Attorney-Client Privilege

February 2015

In Everest Indemnity Insurance Company v. Rea, copy attached, the Arizona Court of Appeals held that an insurer does not waive the attorney-client privilege by asserting the defense of subjective good faith in a bad faith case unless it asserts that it depended on the advice of counsel in forming its subjective beliefs. To impliedly waive the attorney-client privilege, the Court noted, "a party must make an affirmative claim that its conduct was based on its understanding of the advice of counsel." The Court found that "it is not sufficient that the party consult with counsel and receive advice."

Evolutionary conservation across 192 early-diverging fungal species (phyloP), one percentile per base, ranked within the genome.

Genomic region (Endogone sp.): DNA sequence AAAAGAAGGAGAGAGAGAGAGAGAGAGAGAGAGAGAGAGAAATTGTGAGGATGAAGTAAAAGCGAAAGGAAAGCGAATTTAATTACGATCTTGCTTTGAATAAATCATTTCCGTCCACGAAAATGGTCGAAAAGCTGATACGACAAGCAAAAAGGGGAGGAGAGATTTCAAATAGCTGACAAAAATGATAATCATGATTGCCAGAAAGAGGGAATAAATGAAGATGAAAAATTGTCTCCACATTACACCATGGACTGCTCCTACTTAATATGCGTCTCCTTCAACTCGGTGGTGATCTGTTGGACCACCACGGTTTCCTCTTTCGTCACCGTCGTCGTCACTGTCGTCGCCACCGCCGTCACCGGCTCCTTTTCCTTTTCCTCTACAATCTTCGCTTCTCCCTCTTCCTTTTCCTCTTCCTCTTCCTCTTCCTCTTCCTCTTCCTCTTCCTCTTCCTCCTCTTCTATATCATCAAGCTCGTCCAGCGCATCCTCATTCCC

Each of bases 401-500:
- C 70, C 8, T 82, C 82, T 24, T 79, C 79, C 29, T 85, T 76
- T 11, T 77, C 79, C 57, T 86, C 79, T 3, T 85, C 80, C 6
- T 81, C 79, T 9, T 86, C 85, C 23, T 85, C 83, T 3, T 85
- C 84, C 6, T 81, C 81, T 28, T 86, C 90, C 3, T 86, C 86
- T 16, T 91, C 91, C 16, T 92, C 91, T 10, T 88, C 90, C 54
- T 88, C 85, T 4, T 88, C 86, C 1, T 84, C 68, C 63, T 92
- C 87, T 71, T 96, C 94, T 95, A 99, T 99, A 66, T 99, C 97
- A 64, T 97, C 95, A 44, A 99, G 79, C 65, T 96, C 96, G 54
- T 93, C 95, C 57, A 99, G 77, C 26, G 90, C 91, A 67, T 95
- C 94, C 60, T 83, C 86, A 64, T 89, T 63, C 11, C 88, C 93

Judge Orozco dissented taking issue with the conclusion that Everest had not put the advice of its counsel at issue because Everest consulted counsel during the settlement negotiations and was represented by its counsel during the negotiations. She reasoned that "[c]ounsel’s participation, along with Everest’s assertion of subjective good faith, is an affirmative interjection of counsel’s role in formulating and acting upon Everest’s subjective good faith in this litigation."


Michael R. Scheurich is a Member in Dickinson Wright’s Phoenix office. He can be reached at 602.285.5001 or


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